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Smog is Dangerous for Public Health

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Smog is Dangerous for Public Health

Smog is Dangerous for Public Health:

Take “urgent action” to prevent thick smog from further engulfing the city of more than 10 million people.

In Pakistan, air quality is having a substantial impact on public health. The smog problem is increasing day by day in the winter season and affects the quality of life. Researchers have concluded the adverse effects of poor air quality because it affects morbidity, mortality, and quality of healthy life. Smog is dangerous for public health. Smog is more threatening for children, older adults, pregnant women and already ill people from respiratory diseases. The primary concern of smog is due to weather, temperature, precipitation, sunshine and calm wind.

According to the Pakistan Air Quality Initiative (PAQI), air pollution caused 59,241 deaths in Pakistan each year.

In 2019 reports, smog in big cities of Pakistan like Karachi, Gujranwala, Rawalpindi and Lahore was 6.4 times higher than the World Health Organization’s (WHO) guidelines. Most polluted cities are from Punjab, which ranks higher in the unhealthy and hazardous category. Smog is affecting public health. In 2019, Pakistan with a Particule Matter 2.5 reading of 65.81 μg/m³, putting it into the ‘unhealthy’ rating category. Pakistan ranked 2nd position out of the most polluted countries in the world. Sometimes, people leave their places due to environmental pollution.

Read more about human migration due to environmental factors. Click on the link for details. 

  City Country AVG 2019 (µg/m³)
1. Ghaziabad India 110.2
2. Hotan China 110.1
3. Gujranwala Pakistan 105.3
4. Faisalabad Pakistan 104.6
5. Delhi India 98.6
Air quality index of the top  five cities  in 2019 

What is smog, and how it is formed?

Smog is a combination of smoke and fog. It is the blackish-coloured fog formed by the mixture of the fined pollutants and ground-level ozone. Moreover, it is a mixture of different toxic gases with dust and water vapours.

How is smog formed in the atmosphere? Smog is formed when sunlight reacts with atmospheric gases and fine particulate particles. Thus, smog is a type of air pollution. When the wind is calm during temperature inversions, smog may get trapped and remain over a place for days.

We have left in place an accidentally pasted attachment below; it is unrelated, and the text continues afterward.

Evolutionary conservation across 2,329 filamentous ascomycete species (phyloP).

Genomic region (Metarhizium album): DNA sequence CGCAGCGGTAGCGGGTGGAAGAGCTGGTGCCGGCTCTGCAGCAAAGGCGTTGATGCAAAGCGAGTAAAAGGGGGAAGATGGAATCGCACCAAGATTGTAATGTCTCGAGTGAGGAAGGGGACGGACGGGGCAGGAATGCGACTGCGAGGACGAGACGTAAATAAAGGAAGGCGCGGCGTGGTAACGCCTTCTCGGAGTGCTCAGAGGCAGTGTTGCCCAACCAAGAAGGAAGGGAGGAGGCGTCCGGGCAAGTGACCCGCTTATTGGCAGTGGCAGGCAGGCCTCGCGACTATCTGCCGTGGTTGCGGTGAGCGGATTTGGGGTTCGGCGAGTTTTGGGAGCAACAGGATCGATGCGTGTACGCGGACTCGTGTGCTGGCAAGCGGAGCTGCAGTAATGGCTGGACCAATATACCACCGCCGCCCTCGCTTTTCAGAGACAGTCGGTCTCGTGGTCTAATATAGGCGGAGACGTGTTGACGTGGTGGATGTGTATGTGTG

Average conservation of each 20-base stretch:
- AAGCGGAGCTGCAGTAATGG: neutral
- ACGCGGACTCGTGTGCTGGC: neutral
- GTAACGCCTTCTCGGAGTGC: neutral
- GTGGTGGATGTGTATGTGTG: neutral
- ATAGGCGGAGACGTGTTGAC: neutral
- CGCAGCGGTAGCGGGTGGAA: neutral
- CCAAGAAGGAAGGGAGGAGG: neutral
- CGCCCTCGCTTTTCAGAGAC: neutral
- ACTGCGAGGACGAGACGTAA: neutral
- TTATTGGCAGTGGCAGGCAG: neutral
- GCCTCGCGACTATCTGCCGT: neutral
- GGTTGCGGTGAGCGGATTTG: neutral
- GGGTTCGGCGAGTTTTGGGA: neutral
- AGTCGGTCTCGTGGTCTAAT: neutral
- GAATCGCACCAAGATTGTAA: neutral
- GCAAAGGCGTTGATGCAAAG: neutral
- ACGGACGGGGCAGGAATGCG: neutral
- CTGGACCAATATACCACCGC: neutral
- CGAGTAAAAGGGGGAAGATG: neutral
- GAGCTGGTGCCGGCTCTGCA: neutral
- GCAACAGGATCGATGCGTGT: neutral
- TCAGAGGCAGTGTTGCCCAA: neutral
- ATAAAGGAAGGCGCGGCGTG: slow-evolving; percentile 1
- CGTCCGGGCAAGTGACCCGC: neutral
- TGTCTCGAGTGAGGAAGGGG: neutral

Sources of Air Pollution:

  • Toxic gases emission comes from road dust and power generation.
  • Industrial combustion, smelting, and other metal processing cause a devastating effect on the environment.
  • Wood burning, land conversion and forest fires also add to air pollution.
  • An increase in the number of vehicles on the road resulted in higher emissions.
  • Emission from the brick kiln
  • Open dumping and burning of waste

Smog is Dangerous for Public Health:

“Polluted air is poisoning millions of children and ruining their lives,” WHO Director-General. 

  • Air pollution, particularly particles, can trigger strokes and heart attacks.
  • Smog is linked to a more significant number of deaths from heart and respiratory diseases.
  • Exposure to smog can lead to greater chances of an asthma attack
  • Increases the chances of chronic bronchitis, optic irritation and lung carcinoma among the urban population
  • It affects the central nervous system even at low concentration.
  • Exposure to smog irritates the respiratory system.
  • Smog also causes premature deaths in children.

How should you fight the forceful impact of smog?

  • Wear a mask outdoors
  • Close your windows to avoid minute dirt particles
  • Avoid products that release high levels of fumes and vapours. For example, use low-VOC paints.
  • Run an air purifier
  • Avoid outdoor exercise
  • Take care of the cars. Getting regular tune-ups
  • By controlling the emission of pollutants at the source.
  • Avoid recycling materials whose production create pollution.
  • Investing more in renewable energy, to shift from fossil fuel to clean energy
  • Act of responsibility with household chemicals and their disposal.
  • Improvement in fuel quality to minimum Euro IV and upgrade old vehicles
  • Investment in electric vehicles and low-carbon technologies
  • Restrictions on chemicals factories releasing toxic gases into the atmosphere
  • Adopt the practice of forest bathing because it helps to improve health.
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Saba Yousafzai is MPhil scholar in Environmental Science from Pakistan. She is passionate about writing-related to environmental issues like climate change, wastewater, air pollution and other environmental pollution. She is also contributing to the magazine, "The Earth Needs Love" and "Climate Haven". Thanks for reading. Please contact her sabayousafzai12@gmail.com

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